AFTER DAZN dropped the bombshell that they’re now expanding into over 200 territories – including the UK – speculation over what this will mean for boxing in this country went into overdrive. Most of this was around Matchroom’s exclusive relationship with broadcaster Sky Sports, and whether the promotional outfit would move over to DAZN, who air their shows in the US.
Behind The Gloves spoke to Adam Smith, boxing chief at Sky, about the situation, and it was confirmed that their current contracts with Matchroom and Anthony Joshua expire next year. Naturally, Smith highlighted Sky’s desire to renew those contracts, but also tried to brush off any concerns about DAZN muscling in on their business.
It’ll be fascinating to see how this plays out; DAZN obviously have bundles of cash behind them and are embracing new technologies and ways of consuming content. However, Sky is a huge news machine in the UK and if Matchroom left, they’d no longer be able to plug their shows in advertisements on a major network and during Premier League games.
IFL sat down with DAZN’s John Markowski to get some more details, and Markowski revealed that DAZN will start at £4.99 a month in the UK for the first year, with a view to that price being increased should they pick up the rights to more sports. Their core focus – for now – will be boxing, and should they team up with Matchroom, fight fans will surely be falling over themselves to sign up for such a good price.
However, there are plenty who speculate DAZN are merely using boxing as a gateway into the broadcast wars and that once they have more of a foothold, they’ll shoot for their real targets; Premier League football here in the UK and the NFL in America. Such acquisitions would bump up their subscription prices considerably.
The biggest fight in British boxing history and the biggest fight in world boxing right now could be made this year, according to Eddie Hearn. He told Boxing Social that a deal could be put in place for Joshua and Tyson Fury to square off in December, and even went as far as to say broadcast conflicts could be resolved. Hearn had also told various outlets that he’s already had positive conversations about the fight with Fury’s side – but don’t hold your breath. Frank Warren, who works with Tyson, refuted those claims and called them “lies”, explaining that Bob Arum assured him no talks have taken place.
This could drag out for a while. If the two sides can’t even agree on whether or not they’ve spoken to each other about the fight, these negotiations don’t look promising – but we can hope. For now, Joshua has to face Kubrat Pulev and Fury looks set for a trilogy fight with Wilder. Pray to whatever god you see fit that they both win and then collide at the end of the year.
Speaking of which, Andy Lee – who was a part of Fury’s camp for his rematch with Wilder – revealed to Boxing Social that the now-WBC champion went to peculiar lengths in his mind games.
“Tyson messed around to see if leaks would happen,” he said. “[He] feigned injury… When he got aggressive at the press conference, Wilder was aggressive. When Tyson was nice, Wilder followed suit. Tyson was playing him the whole time.”
According to Lee, Fury would sometimes pretend to limp after sparring or fake other injuries to see if anything got leaked from his camp. That’s pretty mad, but I love it. Just like it would be almost impossible to predict what version of Fury you’d get if you were to fight him, you’d also have no idea what to expect in the build-up.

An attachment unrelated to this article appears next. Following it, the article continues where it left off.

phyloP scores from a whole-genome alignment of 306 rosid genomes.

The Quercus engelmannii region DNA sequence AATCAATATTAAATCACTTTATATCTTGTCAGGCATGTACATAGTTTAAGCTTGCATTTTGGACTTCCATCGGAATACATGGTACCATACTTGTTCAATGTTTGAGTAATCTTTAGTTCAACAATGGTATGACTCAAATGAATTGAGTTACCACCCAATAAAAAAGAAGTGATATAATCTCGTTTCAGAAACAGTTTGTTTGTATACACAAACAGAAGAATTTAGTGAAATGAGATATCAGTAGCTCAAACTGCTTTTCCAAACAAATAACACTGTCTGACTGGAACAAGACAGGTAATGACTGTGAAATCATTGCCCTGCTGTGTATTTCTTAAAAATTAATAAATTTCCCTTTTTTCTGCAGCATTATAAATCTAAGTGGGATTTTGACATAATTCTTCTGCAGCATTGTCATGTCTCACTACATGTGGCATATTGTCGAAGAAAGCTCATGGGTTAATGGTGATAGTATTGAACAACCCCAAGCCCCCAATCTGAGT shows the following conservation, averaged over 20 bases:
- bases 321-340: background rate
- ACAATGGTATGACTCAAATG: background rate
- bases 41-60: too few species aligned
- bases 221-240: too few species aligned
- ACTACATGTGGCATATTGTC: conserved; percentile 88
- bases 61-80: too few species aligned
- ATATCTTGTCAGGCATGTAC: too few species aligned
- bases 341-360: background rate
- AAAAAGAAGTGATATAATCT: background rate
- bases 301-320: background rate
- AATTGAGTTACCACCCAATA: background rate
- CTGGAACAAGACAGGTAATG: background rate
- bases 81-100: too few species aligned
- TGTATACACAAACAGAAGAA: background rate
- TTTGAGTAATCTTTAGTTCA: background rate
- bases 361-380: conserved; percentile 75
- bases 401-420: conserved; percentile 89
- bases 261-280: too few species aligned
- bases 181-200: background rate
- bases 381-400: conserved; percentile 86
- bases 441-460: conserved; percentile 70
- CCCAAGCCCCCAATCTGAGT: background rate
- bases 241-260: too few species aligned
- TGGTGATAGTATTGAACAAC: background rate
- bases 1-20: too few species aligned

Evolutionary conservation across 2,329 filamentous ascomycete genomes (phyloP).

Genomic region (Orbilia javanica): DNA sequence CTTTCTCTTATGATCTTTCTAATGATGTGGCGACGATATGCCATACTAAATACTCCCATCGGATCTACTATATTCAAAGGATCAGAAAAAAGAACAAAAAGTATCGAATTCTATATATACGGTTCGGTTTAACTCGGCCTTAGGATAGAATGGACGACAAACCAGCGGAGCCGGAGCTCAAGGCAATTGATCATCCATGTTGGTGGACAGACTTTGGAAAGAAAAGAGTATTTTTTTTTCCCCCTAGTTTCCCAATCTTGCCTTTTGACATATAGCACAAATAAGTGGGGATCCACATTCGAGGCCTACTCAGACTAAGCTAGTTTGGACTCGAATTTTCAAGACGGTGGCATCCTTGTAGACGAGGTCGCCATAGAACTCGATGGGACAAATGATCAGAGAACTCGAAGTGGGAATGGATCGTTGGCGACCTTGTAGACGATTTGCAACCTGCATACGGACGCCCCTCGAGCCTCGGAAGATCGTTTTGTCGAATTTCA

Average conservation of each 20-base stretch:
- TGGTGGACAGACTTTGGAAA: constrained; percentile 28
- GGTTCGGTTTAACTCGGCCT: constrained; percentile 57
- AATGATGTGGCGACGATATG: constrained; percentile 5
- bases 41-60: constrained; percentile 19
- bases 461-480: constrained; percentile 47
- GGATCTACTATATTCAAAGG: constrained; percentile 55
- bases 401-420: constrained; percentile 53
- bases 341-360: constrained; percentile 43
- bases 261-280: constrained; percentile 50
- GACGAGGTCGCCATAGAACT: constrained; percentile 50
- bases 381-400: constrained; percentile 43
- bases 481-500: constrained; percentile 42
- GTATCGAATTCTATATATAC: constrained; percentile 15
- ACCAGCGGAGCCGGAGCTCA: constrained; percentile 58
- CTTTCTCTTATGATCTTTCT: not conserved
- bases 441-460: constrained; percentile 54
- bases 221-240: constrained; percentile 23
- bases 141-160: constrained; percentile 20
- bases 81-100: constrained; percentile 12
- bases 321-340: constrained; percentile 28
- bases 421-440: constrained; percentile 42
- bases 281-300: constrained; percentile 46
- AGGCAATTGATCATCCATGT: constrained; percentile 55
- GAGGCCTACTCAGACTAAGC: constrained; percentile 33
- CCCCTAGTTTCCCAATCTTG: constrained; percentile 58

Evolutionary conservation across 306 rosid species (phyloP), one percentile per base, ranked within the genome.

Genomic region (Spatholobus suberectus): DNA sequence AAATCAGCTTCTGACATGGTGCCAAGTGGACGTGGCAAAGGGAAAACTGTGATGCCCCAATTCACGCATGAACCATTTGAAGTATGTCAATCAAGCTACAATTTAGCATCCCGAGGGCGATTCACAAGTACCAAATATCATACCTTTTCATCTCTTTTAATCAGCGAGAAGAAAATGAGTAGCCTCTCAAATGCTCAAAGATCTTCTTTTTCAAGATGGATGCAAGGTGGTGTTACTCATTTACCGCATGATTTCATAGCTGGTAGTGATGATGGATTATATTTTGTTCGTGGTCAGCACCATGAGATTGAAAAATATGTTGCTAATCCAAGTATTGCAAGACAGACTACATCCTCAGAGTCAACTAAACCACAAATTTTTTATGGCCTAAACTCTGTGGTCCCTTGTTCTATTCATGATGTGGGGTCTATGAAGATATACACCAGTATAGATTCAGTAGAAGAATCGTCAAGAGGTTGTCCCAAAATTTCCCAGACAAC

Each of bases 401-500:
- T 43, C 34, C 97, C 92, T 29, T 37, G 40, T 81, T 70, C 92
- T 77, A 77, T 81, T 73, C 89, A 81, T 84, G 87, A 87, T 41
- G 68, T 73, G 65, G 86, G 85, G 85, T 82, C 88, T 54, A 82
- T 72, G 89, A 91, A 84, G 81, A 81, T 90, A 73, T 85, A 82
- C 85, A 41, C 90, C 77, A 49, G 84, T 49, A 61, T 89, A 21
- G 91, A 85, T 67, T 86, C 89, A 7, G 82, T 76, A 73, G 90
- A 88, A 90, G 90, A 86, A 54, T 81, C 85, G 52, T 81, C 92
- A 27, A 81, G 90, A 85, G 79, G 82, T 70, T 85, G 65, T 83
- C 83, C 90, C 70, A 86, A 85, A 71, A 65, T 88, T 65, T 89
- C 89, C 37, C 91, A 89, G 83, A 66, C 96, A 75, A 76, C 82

ITV aired the final instalment of their documentary series focusing on Fury, and it featured perhaps the greatest televisual moment of my lifetime. Tyson’s dad, John, couldn’t travel to the US and so watched the Wilder rematch on TV at home, with the ITV cameras filming him. After Fury dropped Wilder for the first time, John Fury grabbed his crotch and screamed, “That’s what come out of these balls!” If ITV don’t now commission a John Fury reality show, somebody’s doing their job wrong.
Tyson and his wife Paris also appeared on ITV’s This Morning show and Fury was characteristically honest about his struggles to return to normal life after a big fight, stating that it can take him a couple of weeks. There was once a time when you would watch Fury speaking on live television and find yourself tense with fear over what he might blurt out, but that’s no longer the case. He seems more at peace and certainly more comfortable in front of the camera.
Sky Sports’ card from Manchester might have shown us the last of Scott Quigg’s fighting career. After being stopped by Jono Carroll, the former super-bantamweight world champion heavily hinted at retirement, and later seemed to confirm it in an interview with IFL. If this is the end, he can be proud of a stellar career.
It’s not often you’ll hear Mike Tyson cry, but that’s exactly what happened on the latest episode of his Hotboxin’ With Mike Tyson podcast. Speaking to guest Sugar Ray Leonard, the former heavyweight king detailed his struggles with the man he used to be.
“I know the art of fighting, I know the art of war, that’s all I ever studied,” he said. “That’s why I’m so feared, that’s why they feared me when I was in the ring. I was an annihilator. It’s all I was born for.
“Now those days are gone it’s empty, I’m nothing. I’m working on the art of humbleness… That’s the reason I’m crying because I’m not that person no more, and I miss him.
“Because sometimes I feel like a b***h, because I don’t want that person to come out because if he comes out, hell is coming with him. And it’s not funny at all. I sound cool, like I’m a tough guy [but] I hate that guy. I’m scared of him.” That’s some pretty heady stuff, and another sign that Fury doesn’t just share a name with “Iron” Mike.